For a small country, Taiwan has an INSANE amount of National Parks, National Scenic Areas, Lakes, Hot Springs and Night Markets to offer. The Taiwan Tourism Board REALLY love the word scenic and it gets rather overwhelming. You’ll know why later.
My 11-day Taiwan adventure encompasses cities, mountains, beaches, lake and night life. I got to see a little bit of everything, and was happy to return with a good understanding of Taiwan’s culture, quirks, history, and ecology.
Copy my Taiwan adventure itinerary here:
Day 1: (NORTH) Arrive in Taiwan’s Taoyuan International Airport, take a bus to Taipei city
Day 2: A full day getting lost in Taipei
Day 3: (EAST) Take a half day train ride from Taipei to Hualien
Day 4: Rent a motorbike for a full day of being amazed in Taroko Gorge National Park
Day 5: (SOUTH) Head to Kenting for some beach time
Day 6: There’s lots to see in the coast of Kenting, it could take full day
Day 7: (WEST) From Kenting, move on to Kaoshiung, and then Tainan. When in Tainan, don’t forget to check out Anping
Day 8: Off to Sun Moon Lake
Day 9: Enjoy a boat ride around Sun Moon Lake to visit the different piers, then take a bus back to Taipei
Day 10: (NORTH) Take a train to Ruifang followed by the tourist shuttle for a full day exploring Jiufen, and the mountains of Jing Gua Shi
Day 11: Last minute shopping (I bought a ukulele on impulse) and back to reality!
This itinerary starts from the North and makes a loop around Taiwan. If you have more time, this map gives lots of opportunity to add in more destinations. You can use it as a guide as there are lots of space to play around and switch about the places you’re interested in!
11 days were enough for me to learn a lot about Taiwan. Here are some practical information and tips that will come in handy:
1. Weather. According to Travel China Guide, “there is no severe cold in winter and no brutal summer heat. Taiwan always welcomes you with its pleasant seasons“. This is a lie. How many locals have told me that they die in the summer heat! Taiwan has four weathers, but what you really need to worry about is typhoon season. Typhoon can hit starting from June, and usually peak around August to October. But with global warming and all, the typhoons are having a PMS with their timings. With that said, bring a raincoat.
2. Maps and Tourist Information Centres. Taiwan is one country that is very well equipped for tourists. Tourists Information Centres can be found in every town, and their staffs are often very useful and will be able to give you all the information you need. You can get town maps at these Tourist Information Centres, and they are often more detailed, updated, and useful compared to your guidebooks. In fact, after the second day, we abandoned the guidebook in the hotel. By the end of the trip, we had enough of crinkled maps to make our own guidebook. You can get these maps in both English, Mandarin and sometimes Japanese.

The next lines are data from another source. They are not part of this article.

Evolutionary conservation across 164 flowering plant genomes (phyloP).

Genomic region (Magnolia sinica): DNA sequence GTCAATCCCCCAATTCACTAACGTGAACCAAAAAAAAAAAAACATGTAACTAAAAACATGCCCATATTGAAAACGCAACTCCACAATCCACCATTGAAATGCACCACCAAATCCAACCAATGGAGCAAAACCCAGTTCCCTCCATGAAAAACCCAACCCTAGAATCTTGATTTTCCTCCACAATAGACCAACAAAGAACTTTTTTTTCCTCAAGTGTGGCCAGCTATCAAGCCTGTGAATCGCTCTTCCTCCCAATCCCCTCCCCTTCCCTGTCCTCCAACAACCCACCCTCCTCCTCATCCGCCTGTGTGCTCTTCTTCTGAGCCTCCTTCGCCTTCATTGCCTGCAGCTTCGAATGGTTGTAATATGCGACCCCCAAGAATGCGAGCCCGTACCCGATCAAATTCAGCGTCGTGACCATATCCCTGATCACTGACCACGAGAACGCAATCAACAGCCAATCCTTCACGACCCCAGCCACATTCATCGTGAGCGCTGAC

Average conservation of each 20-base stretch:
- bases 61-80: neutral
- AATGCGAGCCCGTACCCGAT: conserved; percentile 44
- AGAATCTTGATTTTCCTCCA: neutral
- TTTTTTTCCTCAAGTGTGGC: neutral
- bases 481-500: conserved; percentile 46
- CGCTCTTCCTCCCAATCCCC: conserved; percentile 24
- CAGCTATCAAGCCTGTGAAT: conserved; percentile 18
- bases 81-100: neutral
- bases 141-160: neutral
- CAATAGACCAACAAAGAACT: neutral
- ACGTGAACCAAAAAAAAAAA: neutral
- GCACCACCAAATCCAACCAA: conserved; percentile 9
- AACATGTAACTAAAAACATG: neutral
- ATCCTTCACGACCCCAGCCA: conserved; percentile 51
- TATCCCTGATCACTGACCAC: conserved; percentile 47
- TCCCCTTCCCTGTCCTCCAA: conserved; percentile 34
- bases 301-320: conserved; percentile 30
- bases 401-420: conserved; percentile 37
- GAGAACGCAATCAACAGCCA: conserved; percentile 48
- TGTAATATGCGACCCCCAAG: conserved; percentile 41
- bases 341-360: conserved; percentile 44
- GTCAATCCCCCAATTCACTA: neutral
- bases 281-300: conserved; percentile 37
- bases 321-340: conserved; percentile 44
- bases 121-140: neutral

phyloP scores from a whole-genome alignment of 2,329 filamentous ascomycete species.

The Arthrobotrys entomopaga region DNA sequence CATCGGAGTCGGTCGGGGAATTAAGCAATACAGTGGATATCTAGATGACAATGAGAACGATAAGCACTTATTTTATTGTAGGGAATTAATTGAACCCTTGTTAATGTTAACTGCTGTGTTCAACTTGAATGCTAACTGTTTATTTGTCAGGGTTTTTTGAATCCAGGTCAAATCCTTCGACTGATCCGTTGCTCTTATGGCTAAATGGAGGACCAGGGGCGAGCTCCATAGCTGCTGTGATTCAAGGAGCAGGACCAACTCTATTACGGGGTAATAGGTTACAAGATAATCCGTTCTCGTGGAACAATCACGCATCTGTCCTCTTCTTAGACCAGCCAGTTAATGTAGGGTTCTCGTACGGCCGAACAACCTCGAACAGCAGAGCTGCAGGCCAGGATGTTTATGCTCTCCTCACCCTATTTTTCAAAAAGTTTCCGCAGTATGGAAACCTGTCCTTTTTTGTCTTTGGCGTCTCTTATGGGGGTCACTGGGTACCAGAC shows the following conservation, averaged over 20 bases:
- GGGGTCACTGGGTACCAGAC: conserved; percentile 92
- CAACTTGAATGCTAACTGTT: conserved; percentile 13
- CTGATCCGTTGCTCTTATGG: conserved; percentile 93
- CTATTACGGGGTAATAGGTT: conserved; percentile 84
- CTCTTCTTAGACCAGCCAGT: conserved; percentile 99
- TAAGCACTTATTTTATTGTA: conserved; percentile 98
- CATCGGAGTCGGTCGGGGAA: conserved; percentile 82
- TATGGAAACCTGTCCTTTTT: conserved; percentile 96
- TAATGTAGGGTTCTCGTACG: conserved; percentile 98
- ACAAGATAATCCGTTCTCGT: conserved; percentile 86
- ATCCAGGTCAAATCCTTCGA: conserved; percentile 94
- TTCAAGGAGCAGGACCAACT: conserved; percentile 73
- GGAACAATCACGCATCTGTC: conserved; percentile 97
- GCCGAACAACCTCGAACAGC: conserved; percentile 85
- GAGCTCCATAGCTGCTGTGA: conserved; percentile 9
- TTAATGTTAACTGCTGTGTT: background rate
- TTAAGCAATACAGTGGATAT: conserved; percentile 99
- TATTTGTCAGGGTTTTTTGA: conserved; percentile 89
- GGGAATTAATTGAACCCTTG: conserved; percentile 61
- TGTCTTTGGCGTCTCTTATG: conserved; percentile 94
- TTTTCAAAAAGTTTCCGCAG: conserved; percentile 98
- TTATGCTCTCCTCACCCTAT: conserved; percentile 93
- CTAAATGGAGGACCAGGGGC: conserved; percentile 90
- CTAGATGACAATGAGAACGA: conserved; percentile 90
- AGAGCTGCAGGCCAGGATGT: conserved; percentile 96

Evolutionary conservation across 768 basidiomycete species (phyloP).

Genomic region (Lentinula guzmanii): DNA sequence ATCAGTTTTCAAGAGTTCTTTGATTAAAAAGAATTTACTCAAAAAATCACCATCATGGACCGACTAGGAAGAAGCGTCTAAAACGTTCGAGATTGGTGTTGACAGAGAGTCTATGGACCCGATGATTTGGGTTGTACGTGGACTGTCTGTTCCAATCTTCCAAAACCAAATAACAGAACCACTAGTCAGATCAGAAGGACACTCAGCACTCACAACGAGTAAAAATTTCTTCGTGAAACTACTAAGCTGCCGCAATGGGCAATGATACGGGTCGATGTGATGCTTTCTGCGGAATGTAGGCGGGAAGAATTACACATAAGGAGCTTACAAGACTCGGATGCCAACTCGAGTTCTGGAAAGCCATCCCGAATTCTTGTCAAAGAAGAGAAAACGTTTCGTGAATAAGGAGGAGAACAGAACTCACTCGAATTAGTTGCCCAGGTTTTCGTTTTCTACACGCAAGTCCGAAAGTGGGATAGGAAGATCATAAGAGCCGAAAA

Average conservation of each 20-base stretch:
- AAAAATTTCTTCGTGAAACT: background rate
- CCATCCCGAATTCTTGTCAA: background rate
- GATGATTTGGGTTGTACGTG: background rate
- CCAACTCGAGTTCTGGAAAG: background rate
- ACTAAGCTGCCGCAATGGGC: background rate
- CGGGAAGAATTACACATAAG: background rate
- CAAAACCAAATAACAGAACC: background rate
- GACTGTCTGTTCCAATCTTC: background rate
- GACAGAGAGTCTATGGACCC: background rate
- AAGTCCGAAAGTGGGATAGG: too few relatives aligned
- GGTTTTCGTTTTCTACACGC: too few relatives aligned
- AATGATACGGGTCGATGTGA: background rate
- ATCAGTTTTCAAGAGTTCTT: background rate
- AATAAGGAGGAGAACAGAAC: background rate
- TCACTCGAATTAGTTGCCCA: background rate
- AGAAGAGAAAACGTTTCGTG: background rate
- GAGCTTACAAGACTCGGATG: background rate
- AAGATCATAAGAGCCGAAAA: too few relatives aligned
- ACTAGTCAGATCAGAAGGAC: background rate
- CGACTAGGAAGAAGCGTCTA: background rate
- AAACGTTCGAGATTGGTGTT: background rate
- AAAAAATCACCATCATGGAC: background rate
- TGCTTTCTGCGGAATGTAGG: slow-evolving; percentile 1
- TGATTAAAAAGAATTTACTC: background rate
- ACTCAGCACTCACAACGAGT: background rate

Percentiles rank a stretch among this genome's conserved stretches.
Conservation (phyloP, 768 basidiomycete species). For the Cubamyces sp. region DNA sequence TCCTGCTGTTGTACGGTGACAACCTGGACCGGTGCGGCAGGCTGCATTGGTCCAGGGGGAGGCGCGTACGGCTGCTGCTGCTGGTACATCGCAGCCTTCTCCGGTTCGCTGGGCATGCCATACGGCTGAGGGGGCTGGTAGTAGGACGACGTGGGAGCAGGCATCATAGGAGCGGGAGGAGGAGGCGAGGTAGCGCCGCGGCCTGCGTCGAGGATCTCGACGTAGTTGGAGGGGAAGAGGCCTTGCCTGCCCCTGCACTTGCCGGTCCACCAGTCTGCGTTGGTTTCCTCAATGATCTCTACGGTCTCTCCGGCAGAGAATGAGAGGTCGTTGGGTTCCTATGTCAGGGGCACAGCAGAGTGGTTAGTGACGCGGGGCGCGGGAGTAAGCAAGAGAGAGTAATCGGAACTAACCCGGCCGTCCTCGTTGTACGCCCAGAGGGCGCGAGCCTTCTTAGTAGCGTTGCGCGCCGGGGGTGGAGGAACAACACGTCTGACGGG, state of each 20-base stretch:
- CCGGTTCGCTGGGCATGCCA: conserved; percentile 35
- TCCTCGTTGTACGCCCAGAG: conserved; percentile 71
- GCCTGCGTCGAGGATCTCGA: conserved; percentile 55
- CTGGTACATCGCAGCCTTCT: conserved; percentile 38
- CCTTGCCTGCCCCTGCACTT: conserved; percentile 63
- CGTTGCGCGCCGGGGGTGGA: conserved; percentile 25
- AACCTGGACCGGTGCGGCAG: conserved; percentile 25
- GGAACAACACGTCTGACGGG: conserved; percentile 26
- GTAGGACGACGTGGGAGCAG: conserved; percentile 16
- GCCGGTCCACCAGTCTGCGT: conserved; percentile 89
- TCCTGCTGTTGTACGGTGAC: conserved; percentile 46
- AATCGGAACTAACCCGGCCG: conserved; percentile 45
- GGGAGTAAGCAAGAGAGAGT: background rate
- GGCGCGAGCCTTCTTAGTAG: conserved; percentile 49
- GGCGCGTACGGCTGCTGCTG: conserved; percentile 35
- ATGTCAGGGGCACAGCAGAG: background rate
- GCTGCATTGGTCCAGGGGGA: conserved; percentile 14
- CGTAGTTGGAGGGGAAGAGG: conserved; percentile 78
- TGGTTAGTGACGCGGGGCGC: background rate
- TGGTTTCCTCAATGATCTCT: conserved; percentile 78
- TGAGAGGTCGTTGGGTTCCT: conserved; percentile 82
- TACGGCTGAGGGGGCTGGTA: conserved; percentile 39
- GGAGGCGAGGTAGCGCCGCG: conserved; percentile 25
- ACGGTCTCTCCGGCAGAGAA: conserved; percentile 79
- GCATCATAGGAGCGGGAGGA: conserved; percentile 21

3. Moving About. Don’t worry about navigating yourself in Taiwan as street signs and directions are in both Mandarin AND English. As are most train announcements.
4. Public Transportation. Public transportation in Taiwan is super-duper efficient, crazy ass punctual, frequent, fast and very accessible. It makes moving around town and moving around states easy-peasy-lemon-squeezy. They have the MRT, the Railway Train (with both fast and slow routes) and the High Speed Railway. Make sure you get to the right station!
Don’t worry about tickets as you can always buy them in abundance at the station on arrival. However, if you’re the paranoid kind, you can book your seats early online or even at 7-Eleven outlets (they are everywhere). I guess if you’re short on time, you can always take the High Speed Railway. It cuts interstate travelling time by half, but the prices are doubled the regular railway tickets! We loved taking the railway not only because it’s affordable, clean, and fast, there’s food to buy on the train in case you get the munchies, PLUS THE SCENERY IS SO DAMN BEAUTIFUL.
5. Language. While moving about Taiwan is easy, you might have a tougher time if you don’t speak the local language. Everyone speaks a melodious tone of Mandarin here, extra brownie points if you can speak Hokkien. A lot of the older generation don’t understand English, while most of the younger people are too afraid or shy to respond in English. Street signs and directions you can read, but local restaurants and shops are full on ching-chong-chang. This makes understanding what you’re eating, asking for directions, taxi rides and even buying your train/bus tickets a little bit more complicated… but that’s one of the joys of travelling, right?
6. WARNING: Ohh and here’s a little caution about Taiwan’s obsession with the word “Scenic Viewpoint”. Open a map, any map, and you will see it filled with locations that are highlighted as “Scenic Viewpoints”. Believe you me that it can be overwhelming when you only have a day and a half in town, but there are like a hundred must see viewpoints emphasised in bold red. So little time, so many special must see places, HOW? Honestly, don’t worry about crossing off every “Scenic Viewpoints” because a fair amount of them are nothing special. We even found some of them to be sad a excuse to make tourists’ money. So please don’t be surprised if you feel a little cheated by the over-enthusiastic Taiwanese Tourism Board. Instead of rushing about to see everything, you should take your time to really breath in and enjoy your route. Focus on the main ones that everyone is shouting about, ask the Tourist Information Centre about which one is really worth your time.
I was about to tell you more about the quirks and eccentricities of Taiwan and the people there, but I’ll leave the fun of discovering up to you! :)
Is the information in this post useful to you? Drop me a comment and let me know :)
Photos courtesy of Matthias Verschueren